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PLACENTIA : Triplex Owners’ Use Permit Revoked

The city has once again revoked the use permit of a property owner it claims is operating an illegal boarding house in the Santa Fe area.

City officials have promised to give the estimated eight families living in the triplex at 219 S. Melrose St. help in finding new housing. Owners Mangal and Opelia Verma in effect may only rent one unit of the triplex.

The city has made a number of claims against the Vermas. A recent inspection turned up the following violations, according to city officials:

* An illegal commercial sewing factory set up in an area partitioned off from one of the units.

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* Individual rooms had been rented, a violation of conditions the Vermas agreed to under the conditional-use permit.

* The grounds have been neglected, although the Vermas had agreed to hire a licensed landscaper to maintain them.

City inspectors also found trash, debris and discarded furniture and other household items in the front and side yards.

Because the property is in an area zoned for no more than two dwelling units per lot, the Vermas needed a conditional-use permit to add a third dwelling unit when they bought the property in 1987. According to planner John Fraser, the permit required that the Vermas rent each unit to no more than one family.

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City inspectors said they discovered that at least eight families were living in the triplex, along with several unrelated individuals. Most of the families were living in one room each, and tenants said Mangal Verma collected rent from them individually for the rooms.

City officials say they have worked with Mangal Verma for seven years in an unsuccessful attempt to bring the property into compliance.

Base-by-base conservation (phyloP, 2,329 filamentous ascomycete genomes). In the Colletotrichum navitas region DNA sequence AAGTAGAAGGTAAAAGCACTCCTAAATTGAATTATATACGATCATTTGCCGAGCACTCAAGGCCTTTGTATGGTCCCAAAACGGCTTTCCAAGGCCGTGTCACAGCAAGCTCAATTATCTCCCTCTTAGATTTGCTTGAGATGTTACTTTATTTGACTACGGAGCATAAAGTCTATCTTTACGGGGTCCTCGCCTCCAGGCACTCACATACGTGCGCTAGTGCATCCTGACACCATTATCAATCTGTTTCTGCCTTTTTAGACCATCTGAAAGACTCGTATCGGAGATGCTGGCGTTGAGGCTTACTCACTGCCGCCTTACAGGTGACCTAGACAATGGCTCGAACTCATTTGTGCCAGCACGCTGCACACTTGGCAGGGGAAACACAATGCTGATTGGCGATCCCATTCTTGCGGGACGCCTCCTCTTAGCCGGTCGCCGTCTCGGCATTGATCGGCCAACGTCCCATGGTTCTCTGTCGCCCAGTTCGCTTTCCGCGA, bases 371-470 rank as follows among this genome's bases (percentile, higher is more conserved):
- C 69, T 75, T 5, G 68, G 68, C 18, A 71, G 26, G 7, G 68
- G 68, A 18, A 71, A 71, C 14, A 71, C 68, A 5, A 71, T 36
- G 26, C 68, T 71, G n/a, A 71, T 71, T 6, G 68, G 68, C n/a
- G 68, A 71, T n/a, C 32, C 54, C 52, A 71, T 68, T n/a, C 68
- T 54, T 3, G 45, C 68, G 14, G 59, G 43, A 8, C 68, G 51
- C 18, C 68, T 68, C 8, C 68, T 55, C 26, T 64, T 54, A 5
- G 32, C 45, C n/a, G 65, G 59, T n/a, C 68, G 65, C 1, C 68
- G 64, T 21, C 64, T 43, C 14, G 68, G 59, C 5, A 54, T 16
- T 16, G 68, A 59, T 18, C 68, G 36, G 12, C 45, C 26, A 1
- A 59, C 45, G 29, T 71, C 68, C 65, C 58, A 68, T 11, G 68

Mangal Verma said the city is discriminating against both his low-income Latino tenants and him because he is from India.

“Why are they picking on me?” Verma said. “My property is certainly not the worst one on the block.”

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Verma defends his practice of renting individual rooms as a benefit to low-income tenants who can’t afford the rent on an entire apartment. He also said he had no control over how the tenants maintained the property.

“I don’t know what to do” about the discarded furniture, Verma said. “These people, they don’t care about that; they are just poor people looking for food and shelter. That’s just how they live.”

Delia Arellano, who lives with her husband and 2-year-old daughter in one room in the triplex, said Verma allows them to pay half the $200 monthly rent on the first of the month and collects the balance in the middle of the month.

“Not many landlords would do that,” Arellano said. “I don’t know where we’ll go or if we could pay any more.”

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Arellano, 16, her husband, Hugo Ramos, 21, and their daughter, Marcie, share the upstairs four-bedroom, two-bathroom apartment with another family with two children and with a couple with no children. Each family pays between $200 and $300 a month for their room. A fourth bedroom is empty but has been rented in the past.

Neighbors say the property has been an eyesore and the scene of loud parties, fights and other problems.

“When our friends visit, they call (the triplex) the hotel,” said Carol Ramirez, whose house borders the property. “People are always coming and going all day and night. There’s always fighting, drinking and trash all over the place.”


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